• If the employer is, within the meaning that Act, related to the employee, they are deemed to deal with each other at arm’s length if the Minister of National Revenue is satisfied that, having regard to all the circumstances of the employment, including the remuneration paid, the terms and conditions, the duration and the nature and importance of the work performed, it is reasonable to conclude that they would have entered into a substantially similar contract of employment if they had been dealing with each other at arm’s length.
Source: Employment Insurance Act, Sections 5(2), 5(3)1, and 5(3)2.

The Canadian Federation of Independent Business is well aware of the problem.

“A lot of small business owners have no idea they’re paying EI premiums needlessly if they have family members working with them,” says Corinne Pohlmann, CFIB’s vice-president of national affairs. “We do a lot of work trying to inform our membership.”

CFIB members can talk to counsellors who can guide them through the process of applying for a ruling that would exempt many family members from paying EI premiums and clearing the way for a refund of premiums paid in the current calendar year and the three previous years.

While the CFIB doesn’t charge its members additional fees for this, the organization stops short of actually completing and filing the paperwork. But Pohlmann says their counsellors “will point out what you need to do and go over the factors the government will use to make a ruling in your situation.”

People are certainly free to try the refund application process on their own, without having to join the CFIB or pay fees that can be up to 50 per cent of the recovered refund to companies like Grants International. On the surface, the request for a ruling on whether a worker is EI eligible is not difficult to fill out, nor is the application for a refund of EI premiums.

The problem, the critics say, is that it’s often not abundantly clear what the government is looking for or where to find the necessary information to make an informed decision. “What you need to do is not intuitive,” says the CFIB’s Pohlmann. “It’s confusing.”

Adding to that confusion is that two government departments are involved. Human Resources and Skills Development takes the application for EI, while it’s the Canada Revenue Agency that rules on whether the employment is insurable and decides if a premium refund is warranted.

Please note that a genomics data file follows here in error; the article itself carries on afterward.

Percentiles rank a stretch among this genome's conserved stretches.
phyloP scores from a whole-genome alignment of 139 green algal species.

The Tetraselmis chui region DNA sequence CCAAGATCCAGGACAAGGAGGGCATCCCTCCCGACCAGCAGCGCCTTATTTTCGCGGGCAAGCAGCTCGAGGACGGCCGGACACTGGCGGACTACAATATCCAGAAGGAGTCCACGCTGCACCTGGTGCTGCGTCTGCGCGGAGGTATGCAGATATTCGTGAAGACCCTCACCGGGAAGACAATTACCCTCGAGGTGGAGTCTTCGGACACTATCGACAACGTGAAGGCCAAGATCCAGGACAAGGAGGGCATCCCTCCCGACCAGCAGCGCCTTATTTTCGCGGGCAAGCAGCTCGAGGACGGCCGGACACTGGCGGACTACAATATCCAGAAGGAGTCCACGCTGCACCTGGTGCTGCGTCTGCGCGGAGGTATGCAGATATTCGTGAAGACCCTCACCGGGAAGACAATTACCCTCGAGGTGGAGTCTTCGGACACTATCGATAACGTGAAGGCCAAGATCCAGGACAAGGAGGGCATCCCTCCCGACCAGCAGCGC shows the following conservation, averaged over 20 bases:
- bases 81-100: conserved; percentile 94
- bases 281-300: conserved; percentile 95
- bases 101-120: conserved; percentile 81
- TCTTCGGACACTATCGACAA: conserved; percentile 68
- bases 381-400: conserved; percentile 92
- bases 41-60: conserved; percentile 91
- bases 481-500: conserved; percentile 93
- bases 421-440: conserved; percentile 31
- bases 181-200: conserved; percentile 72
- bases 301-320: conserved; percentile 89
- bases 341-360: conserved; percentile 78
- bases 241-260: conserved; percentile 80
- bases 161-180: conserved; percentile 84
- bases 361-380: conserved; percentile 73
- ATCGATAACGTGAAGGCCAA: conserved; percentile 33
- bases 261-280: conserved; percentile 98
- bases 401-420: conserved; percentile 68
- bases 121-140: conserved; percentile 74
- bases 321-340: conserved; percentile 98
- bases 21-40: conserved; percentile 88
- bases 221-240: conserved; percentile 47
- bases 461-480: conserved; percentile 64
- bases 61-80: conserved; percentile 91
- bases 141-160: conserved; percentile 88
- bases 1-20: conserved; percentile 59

“Whenever you have more than one department, it may cause confusion,” says accountant Marvin Khoshkhassal of Vancouver-based MK & Associates.

He also points out that two different pieces of legislation are at play the Income Tax Act and the Employment Insurance Act.

Grants International’s Darren Earn calls the whole process unfair, vague, and subjective.

“I can give the same story to two bureaucrats on the same day and get back two different answers,” he says.

Over the years, Earn says his company has gone to bat for many clients who tried on their own but failed to win their cases with the Canada Revenue Agency, or who found out that their EI claim was disallowed even though they’d been paying into the system for years. Since the 1990s, Earn says his firm has won $75 million in refunds on behalf of 15,000 clients – figures that he says speak to the scope of the problem.

The Canada Revenue Agency disputes charges that its decisions on EI eligibility are capricious. “The employment of an individual who is dealing at non-arm’s length with his/her employer is not insurable employment,” the CRA says in an email. “The determination [of] whether they deal at non-arm’s length is fact dependent.”

The agency points people to a variety of articles on its website that go into more detail on how to obtain rulings on EI insurability and what “arm’s length” actually means.

So don’t look for a change in the current system any time soon. In the meantime, the key is to be aware that for many family-run enterprises, paying EI premiums may have nothing to do with being eligible to claim EI benefits.